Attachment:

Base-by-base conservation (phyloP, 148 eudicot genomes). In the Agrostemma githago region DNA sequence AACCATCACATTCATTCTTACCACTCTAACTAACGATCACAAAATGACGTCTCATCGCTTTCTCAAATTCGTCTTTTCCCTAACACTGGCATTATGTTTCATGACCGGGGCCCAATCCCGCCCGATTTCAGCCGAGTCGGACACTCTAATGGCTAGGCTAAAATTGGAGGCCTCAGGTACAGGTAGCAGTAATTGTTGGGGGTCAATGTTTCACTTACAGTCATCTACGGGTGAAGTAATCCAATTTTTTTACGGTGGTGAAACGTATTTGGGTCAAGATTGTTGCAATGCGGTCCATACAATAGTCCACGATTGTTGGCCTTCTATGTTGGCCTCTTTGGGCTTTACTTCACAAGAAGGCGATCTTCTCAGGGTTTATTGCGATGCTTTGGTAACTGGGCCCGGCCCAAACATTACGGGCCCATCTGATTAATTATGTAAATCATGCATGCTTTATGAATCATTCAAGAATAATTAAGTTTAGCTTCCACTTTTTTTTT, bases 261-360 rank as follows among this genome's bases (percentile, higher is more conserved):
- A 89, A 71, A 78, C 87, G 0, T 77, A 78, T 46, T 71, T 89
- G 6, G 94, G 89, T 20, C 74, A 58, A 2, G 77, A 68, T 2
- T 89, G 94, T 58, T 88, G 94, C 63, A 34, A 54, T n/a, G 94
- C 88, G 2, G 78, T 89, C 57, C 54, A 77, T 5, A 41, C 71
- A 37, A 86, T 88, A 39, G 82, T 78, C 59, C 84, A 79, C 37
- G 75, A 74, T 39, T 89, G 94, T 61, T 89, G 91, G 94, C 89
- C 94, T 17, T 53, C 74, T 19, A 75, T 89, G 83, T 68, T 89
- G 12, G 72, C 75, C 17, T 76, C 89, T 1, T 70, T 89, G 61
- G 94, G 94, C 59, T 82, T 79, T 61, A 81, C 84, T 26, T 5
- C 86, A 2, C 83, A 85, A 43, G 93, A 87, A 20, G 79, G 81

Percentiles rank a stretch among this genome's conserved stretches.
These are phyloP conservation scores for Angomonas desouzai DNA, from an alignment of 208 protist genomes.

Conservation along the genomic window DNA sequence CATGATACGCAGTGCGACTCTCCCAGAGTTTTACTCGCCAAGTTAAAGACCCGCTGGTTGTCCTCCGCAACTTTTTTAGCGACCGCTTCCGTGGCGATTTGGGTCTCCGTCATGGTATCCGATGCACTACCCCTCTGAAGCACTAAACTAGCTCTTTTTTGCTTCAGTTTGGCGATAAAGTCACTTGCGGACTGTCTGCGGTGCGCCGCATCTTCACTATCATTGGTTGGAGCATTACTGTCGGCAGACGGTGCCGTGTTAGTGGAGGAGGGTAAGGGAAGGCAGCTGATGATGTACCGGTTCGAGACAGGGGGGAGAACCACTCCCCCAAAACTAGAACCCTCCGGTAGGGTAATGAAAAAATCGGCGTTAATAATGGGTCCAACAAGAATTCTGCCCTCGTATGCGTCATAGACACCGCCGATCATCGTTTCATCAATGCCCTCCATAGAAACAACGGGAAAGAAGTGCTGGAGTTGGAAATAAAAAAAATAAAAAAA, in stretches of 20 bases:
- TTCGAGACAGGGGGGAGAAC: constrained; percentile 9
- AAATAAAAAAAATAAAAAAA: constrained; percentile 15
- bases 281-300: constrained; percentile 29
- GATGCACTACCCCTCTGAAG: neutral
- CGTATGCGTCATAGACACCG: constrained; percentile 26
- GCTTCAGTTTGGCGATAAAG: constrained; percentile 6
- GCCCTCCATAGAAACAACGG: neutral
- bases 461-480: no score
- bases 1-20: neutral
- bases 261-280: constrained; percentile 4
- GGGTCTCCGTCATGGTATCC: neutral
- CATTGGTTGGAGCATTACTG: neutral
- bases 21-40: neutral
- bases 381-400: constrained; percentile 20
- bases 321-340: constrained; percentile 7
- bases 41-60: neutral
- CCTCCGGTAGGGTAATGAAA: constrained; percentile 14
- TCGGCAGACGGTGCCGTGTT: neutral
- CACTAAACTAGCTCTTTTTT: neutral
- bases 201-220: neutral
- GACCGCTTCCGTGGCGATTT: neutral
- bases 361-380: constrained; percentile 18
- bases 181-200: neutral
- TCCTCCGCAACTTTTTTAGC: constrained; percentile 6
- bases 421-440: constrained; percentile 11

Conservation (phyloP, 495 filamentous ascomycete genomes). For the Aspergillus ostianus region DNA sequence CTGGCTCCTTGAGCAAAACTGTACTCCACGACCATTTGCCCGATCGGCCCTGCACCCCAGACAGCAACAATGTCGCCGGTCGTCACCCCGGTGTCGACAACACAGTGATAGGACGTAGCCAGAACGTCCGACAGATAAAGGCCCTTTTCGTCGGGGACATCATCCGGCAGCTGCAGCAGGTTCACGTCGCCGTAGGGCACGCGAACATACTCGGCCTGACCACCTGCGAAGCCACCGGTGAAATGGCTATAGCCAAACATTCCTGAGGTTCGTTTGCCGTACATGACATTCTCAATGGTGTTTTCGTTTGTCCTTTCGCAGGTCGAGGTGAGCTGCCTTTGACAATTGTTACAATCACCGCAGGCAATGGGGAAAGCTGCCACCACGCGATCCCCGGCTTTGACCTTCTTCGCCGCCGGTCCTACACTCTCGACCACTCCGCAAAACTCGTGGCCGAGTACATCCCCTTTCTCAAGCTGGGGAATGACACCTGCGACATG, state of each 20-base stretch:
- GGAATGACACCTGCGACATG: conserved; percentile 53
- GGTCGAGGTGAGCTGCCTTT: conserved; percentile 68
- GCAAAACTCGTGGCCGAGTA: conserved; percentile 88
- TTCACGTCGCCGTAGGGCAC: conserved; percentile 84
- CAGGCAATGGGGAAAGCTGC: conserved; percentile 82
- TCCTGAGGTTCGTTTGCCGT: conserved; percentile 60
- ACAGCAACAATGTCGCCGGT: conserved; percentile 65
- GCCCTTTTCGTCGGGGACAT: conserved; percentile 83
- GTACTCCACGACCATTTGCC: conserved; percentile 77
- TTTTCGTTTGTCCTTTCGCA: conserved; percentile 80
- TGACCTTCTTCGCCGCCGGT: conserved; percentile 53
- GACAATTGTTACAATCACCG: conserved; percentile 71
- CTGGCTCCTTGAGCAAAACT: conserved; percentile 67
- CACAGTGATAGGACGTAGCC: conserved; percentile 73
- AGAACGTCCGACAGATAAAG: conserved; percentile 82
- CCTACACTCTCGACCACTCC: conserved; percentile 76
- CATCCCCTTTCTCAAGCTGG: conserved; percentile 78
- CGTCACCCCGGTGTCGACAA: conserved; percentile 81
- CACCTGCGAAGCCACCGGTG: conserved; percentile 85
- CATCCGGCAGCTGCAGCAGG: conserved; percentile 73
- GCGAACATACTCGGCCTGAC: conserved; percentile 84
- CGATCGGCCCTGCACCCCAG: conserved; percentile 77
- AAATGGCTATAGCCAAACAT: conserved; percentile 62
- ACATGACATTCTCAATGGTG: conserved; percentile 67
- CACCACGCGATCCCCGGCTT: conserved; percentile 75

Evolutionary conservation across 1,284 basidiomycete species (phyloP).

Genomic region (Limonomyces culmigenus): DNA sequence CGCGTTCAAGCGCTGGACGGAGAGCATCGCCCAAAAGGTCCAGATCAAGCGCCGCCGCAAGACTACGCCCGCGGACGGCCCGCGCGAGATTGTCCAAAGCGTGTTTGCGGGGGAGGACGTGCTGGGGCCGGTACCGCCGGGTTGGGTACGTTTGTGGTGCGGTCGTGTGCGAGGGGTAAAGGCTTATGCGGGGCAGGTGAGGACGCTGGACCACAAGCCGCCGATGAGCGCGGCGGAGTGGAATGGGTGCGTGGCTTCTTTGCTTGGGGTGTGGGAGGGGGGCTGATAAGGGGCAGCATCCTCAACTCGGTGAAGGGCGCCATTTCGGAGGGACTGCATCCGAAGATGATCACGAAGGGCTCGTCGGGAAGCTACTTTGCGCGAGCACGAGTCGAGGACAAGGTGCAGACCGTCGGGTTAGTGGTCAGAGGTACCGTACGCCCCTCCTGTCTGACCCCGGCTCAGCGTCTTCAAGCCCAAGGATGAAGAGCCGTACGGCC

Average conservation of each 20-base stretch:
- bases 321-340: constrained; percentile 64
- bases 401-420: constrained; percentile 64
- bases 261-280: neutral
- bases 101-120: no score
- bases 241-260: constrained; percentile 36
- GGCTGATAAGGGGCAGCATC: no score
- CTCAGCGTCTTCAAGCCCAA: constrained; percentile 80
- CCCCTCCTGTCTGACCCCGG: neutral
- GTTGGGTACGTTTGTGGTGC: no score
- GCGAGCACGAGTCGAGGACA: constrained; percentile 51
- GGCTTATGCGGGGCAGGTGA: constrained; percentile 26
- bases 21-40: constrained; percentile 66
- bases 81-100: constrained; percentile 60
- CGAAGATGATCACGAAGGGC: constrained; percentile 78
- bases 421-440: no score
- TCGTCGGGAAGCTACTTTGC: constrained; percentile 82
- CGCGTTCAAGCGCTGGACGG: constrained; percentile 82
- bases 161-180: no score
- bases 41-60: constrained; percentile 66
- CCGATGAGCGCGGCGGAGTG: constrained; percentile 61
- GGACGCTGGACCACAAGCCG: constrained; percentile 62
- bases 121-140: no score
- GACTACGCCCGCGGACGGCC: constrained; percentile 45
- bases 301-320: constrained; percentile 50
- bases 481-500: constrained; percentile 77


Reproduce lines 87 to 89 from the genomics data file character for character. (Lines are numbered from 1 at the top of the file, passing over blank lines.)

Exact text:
- bases 41-60: constrained; percentile 66
- CCGATGAGCGCGGCGGAGTG: constrained; percentile 61
- GGACGCTGGACCACAAGCCG: constrained; percentile 62